So what does this all mean for the future of axolotls and regeneration research?

The team hopes their findings will be used in ways to not only better understand axolotls, but to help conserve them. The research also opens doors for future studies across a variety of disciplines.

“A study like this presents new opportunities for studying regeneration,” said Kathryn Everson, Ph.D., co-author and former postdoc at UK. “One of the most interesting traits about the axolotl is its paedomorphy, and our study sheds light on just how important that trait is for promoting diversification, or allowing new species to evolve. And it turns out, it’s not as important as we once thought. We know now that all of these salamander species are very closely related to one another. So rather than only focusing on the axolotl — an extremely endangered species — maybe we think about things differently moving forward.”

“We’re able to show which species are more closely related to each other, or share a most recent common ancestor,” Weisrock said. “So if there are developmental biologists, or stem cell regenerative biologists, who want to look at how the ability to regenerate important tissues varies across species, we provide this important framework for viewing that.”

And even if they’re not genetically distinctive, the team says axolotls are still a very important species at the heart of regeneration research, and their natural history in Mexico holds a wealth of knowledge for understanding important concepts of evolution. The axolotl is also very culturally significant within its region of Mexico.

“Just because there are other genetically-similar populations around should not downplay the significance of axolotl populations,” Weisrock said. “We all know how significant the axolotl is for developmental and stem cell research. Now, we can finally understand that in the context of all of its relatives.”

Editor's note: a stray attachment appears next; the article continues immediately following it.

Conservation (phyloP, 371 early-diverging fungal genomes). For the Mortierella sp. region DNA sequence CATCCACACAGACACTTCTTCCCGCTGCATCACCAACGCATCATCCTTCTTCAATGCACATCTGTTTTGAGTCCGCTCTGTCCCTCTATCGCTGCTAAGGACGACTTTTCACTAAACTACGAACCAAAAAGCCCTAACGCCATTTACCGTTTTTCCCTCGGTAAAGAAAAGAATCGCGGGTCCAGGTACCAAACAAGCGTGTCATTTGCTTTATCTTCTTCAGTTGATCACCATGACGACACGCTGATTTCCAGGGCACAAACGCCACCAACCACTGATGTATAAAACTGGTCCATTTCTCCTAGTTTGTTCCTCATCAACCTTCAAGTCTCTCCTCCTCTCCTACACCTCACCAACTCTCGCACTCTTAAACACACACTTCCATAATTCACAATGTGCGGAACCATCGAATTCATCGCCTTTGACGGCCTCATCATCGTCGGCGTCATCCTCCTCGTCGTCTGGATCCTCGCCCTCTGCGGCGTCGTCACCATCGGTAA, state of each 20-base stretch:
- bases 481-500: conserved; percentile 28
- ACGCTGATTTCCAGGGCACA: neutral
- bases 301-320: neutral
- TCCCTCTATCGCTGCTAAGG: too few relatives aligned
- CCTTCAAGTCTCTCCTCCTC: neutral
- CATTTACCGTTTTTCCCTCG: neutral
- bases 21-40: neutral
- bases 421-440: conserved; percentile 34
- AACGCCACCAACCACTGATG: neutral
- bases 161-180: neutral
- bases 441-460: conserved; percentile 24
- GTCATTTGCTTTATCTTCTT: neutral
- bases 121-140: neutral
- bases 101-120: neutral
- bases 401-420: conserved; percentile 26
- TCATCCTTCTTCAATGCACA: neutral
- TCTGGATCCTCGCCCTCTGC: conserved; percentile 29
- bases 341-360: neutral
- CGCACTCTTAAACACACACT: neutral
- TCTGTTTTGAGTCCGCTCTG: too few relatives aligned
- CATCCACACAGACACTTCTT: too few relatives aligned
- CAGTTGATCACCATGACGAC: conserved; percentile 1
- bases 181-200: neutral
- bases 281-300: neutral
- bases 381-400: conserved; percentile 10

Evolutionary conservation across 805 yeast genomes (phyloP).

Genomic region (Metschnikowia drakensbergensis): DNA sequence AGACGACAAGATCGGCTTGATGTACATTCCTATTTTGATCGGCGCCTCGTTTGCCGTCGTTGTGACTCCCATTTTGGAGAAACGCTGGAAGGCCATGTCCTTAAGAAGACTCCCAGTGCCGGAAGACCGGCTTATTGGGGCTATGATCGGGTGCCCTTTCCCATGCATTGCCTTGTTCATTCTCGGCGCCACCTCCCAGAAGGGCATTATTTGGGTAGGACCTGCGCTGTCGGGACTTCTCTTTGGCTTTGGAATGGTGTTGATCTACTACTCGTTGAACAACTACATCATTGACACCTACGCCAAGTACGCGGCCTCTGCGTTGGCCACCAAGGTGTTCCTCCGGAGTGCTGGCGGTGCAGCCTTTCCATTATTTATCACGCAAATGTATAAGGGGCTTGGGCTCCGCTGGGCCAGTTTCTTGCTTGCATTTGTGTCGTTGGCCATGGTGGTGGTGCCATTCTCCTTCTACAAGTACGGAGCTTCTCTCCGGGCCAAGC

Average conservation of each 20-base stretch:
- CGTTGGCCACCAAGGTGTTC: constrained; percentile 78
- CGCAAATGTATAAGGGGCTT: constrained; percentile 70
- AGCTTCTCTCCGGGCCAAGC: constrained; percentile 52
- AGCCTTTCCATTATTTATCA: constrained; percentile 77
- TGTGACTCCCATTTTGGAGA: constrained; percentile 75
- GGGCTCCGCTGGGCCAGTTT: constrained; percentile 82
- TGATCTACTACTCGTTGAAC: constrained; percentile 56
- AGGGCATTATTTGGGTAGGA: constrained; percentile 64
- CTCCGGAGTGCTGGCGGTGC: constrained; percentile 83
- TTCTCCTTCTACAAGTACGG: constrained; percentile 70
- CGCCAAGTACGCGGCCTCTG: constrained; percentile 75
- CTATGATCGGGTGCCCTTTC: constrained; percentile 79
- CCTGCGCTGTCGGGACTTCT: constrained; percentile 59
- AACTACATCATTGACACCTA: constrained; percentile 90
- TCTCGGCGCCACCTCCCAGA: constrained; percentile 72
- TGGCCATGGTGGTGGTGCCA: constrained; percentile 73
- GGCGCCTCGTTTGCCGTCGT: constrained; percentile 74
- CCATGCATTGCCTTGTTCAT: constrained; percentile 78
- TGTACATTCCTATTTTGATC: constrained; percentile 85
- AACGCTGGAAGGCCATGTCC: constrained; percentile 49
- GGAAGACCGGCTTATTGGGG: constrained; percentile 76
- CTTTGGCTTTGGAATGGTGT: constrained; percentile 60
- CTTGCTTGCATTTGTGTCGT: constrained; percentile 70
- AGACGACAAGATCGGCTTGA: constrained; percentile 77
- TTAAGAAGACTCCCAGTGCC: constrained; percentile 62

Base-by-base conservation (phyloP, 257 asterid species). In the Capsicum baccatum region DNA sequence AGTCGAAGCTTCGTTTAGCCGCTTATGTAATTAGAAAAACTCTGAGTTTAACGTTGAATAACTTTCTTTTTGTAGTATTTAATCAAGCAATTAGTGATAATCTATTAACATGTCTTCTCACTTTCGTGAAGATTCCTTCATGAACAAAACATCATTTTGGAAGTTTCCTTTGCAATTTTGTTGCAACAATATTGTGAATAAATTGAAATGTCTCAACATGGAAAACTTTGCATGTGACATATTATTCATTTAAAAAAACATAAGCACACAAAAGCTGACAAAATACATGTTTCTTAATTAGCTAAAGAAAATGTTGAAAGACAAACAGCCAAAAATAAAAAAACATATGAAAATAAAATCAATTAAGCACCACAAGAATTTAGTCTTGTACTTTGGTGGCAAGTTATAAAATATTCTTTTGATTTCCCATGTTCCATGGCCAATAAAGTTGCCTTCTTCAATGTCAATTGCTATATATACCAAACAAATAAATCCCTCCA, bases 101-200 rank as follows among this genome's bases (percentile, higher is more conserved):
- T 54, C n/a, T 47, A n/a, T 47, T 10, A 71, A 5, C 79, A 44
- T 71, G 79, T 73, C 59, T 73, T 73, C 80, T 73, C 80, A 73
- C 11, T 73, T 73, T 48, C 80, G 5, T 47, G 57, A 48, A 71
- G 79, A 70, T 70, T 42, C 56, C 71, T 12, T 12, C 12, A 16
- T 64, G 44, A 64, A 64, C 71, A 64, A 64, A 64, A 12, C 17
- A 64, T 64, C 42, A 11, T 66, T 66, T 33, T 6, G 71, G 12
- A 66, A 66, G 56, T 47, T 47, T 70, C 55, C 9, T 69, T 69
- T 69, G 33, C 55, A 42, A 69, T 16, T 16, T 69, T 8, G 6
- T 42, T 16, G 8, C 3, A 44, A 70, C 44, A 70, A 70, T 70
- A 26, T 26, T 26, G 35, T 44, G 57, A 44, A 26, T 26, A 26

The team’s paper “Geography is more important than life history in the recent diversification of the tiger salamander complex,” is published in the Proceedings of the National Academy of Sciences (PNAS). The study was the product of a broad collaboration, including many UK graduate and undergraduate students, and researchers from institutions in the U.S. and in Mexico. 

Additional authors on the study from UK include: Angela G. Jones (former UK undergraduate), Nicolette M. Lawrence (UK lab technician and former UK student), Mary E. Foley (UK doctoral student), Kelly Sovacool (former UK undergraduate), Justin D. Kratovil (former UK graduate student), Scott Hotaling (former UK graduate student), Paul M. Hime (former UK graduate student) and Eric M. O’Neill (former UK postdoctoral scholar).

Other researchers and co-authors include: Andrew Storfer (Washington State University), H. Bradley Shaffer (UCLA) and Gabriela Parra-Olea, Ruth Percino-Daniel, X. Aguilar-Miguel and Luis Zambrano (research collaborators from Mexico).

Research reported in this publication was supported by the National Science Foundation under Award Numbers 0949532, 1355000 and 1406876. The opinions, findings, and conclusions or recommendations expressed are those of the author(s) and do not necessarily reflect the views of the National Science Foundation.